THIS week 15 years ago, ship enthusiasts turned out in their hundreds to welcome the replica of the HMS Endeavour back to the birthplace of its famous captain, explorer James Cook.

Prince Andrew visited the ship shortly after it was docked at Middlesbrough and met the crew who travelled the world as Cook did 235 years ago.

Captain Chris Blake said the royal visit was great.

He said: “He seemed to really enjoy it and could not believe how cramped it is below deck and how people used to live down there for so long.

"He was comparing it to his own naval days and said he could identify with how small the cabins are."

Also, that week, a group of film lovers came together to create their very own village cinema.

Residents of the small village Waterhouses, in County Durham, were fed-up with the lack of cinemas in their area.

Embracing the latest technology, Waterhouses Community Association decided to build a cinema in their village hall.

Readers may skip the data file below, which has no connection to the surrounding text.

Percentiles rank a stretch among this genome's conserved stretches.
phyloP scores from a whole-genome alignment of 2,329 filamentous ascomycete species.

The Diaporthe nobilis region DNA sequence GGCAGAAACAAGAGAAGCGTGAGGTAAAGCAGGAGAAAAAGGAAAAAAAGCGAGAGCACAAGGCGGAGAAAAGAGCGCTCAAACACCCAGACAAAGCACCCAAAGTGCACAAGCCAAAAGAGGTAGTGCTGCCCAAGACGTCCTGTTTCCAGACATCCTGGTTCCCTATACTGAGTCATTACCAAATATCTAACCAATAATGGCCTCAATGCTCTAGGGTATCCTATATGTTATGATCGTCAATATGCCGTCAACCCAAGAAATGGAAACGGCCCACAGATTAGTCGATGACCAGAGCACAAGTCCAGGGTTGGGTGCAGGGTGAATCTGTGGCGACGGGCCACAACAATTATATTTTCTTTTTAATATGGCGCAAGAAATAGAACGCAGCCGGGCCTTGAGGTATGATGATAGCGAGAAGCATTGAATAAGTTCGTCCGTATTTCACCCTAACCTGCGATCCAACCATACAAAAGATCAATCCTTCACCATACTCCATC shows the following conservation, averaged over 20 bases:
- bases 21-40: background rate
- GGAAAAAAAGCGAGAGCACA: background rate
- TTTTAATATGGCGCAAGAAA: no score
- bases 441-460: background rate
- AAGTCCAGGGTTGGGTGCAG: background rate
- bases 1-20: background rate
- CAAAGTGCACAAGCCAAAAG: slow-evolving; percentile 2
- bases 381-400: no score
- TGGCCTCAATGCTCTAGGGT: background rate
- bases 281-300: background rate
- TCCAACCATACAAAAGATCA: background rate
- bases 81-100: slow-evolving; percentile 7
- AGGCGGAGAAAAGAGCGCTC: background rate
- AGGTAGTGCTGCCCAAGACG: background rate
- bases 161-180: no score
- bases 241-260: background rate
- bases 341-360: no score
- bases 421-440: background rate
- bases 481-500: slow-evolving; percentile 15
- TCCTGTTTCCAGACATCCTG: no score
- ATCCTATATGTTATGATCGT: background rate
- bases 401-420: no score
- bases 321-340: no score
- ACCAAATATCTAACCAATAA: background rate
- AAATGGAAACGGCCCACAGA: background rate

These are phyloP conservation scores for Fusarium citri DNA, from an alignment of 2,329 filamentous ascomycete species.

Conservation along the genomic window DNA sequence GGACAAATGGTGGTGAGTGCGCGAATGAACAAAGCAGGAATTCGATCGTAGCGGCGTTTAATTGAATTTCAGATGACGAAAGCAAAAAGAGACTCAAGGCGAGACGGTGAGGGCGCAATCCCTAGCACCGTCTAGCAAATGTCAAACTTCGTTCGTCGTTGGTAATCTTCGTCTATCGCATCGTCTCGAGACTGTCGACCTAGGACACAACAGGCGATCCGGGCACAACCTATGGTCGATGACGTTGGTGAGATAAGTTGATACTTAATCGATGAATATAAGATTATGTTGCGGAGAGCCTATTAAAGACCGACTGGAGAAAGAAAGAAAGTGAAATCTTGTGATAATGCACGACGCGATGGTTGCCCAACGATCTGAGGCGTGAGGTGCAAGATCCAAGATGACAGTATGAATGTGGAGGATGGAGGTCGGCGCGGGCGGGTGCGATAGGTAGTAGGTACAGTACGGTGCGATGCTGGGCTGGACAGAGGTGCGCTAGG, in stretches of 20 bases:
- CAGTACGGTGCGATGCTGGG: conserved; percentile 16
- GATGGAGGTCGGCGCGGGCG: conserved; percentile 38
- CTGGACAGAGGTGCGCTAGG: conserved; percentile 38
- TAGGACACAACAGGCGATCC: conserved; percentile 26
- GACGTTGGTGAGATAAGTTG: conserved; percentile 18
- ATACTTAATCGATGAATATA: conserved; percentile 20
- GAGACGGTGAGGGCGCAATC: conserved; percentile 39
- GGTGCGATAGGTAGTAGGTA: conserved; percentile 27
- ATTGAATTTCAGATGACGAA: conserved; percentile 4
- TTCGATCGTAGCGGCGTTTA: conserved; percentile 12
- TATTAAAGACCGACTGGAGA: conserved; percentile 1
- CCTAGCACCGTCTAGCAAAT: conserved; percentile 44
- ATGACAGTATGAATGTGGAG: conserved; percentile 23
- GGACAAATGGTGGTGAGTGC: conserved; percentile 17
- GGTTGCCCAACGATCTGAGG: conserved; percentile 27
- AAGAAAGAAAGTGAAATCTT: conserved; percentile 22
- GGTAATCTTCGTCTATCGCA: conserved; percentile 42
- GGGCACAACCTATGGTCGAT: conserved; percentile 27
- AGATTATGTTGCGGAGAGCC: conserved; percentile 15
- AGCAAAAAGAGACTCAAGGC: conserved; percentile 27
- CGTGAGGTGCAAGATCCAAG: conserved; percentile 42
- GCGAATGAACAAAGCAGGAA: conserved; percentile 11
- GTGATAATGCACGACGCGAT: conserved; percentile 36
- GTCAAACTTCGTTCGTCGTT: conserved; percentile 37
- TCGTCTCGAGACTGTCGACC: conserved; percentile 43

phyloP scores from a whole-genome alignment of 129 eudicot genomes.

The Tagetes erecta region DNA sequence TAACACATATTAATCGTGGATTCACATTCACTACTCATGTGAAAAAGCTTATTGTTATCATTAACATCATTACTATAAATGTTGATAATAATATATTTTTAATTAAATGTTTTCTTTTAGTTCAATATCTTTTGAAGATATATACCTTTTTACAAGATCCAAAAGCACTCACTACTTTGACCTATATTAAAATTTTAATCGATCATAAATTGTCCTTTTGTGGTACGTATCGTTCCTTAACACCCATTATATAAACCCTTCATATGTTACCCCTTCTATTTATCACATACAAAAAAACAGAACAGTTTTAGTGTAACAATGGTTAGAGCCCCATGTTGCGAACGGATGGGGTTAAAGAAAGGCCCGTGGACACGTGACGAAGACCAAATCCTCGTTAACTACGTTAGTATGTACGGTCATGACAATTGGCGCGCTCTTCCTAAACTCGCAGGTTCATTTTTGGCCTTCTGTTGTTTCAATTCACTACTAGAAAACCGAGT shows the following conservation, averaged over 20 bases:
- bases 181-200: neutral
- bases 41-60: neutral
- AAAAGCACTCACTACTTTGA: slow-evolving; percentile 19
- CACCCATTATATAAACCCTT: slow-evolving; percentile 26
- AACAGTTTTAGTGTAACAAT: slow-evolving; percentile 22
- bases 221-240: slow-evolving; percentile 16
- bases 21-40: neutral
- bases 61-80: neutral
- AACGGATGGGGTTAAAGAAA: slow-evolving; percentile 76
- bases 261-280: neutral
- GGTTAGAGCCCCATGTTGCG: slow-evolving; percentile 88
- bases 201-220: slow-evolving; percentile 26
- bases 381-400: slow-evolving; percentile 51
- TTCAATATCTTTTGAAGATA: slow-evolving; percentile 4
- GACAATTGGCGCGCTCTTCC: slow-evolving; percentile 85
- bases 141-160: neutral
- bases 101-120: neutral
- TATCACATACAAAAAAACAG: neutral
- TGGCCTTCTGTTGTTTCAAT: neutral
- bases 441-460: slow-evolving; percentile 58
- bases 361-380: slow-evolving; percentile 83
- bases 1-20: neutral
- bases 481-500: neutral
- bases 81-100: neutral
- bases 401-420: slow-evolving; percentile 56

They have been able to show top films to this day because of a screen and sound system bought with a £9,300 lottery grant.

Secretary of the community association, Rhona Foster, who applied for the grant, said:

"Anyone who wants to go to the pictures from here has to go to Newcastle, which is a two-hour bus journey.

"I hope it will be used by all the villages in the Deerness Valley - everyone from elderly people who don't want to visit the centre of Newcastle at night, to families with young children."

At that time, students from Durham University raised £12,000 to tackle poverty overseas.

The event, in Durham Market Place, was set up by Save the Children to highlight its Beat Poverty Day campaign.

Energy bars, similar to those given out at refugee camps, were sold to shoppers for the sterling equivalent of an American dollar.

Sheila Wright, the charity's North-East manager, said: "A dollar a day is the measure of absolute poverty by the United Nations. More than 600 million children have to live on a dollar a day or less and it doesn't have to be this way."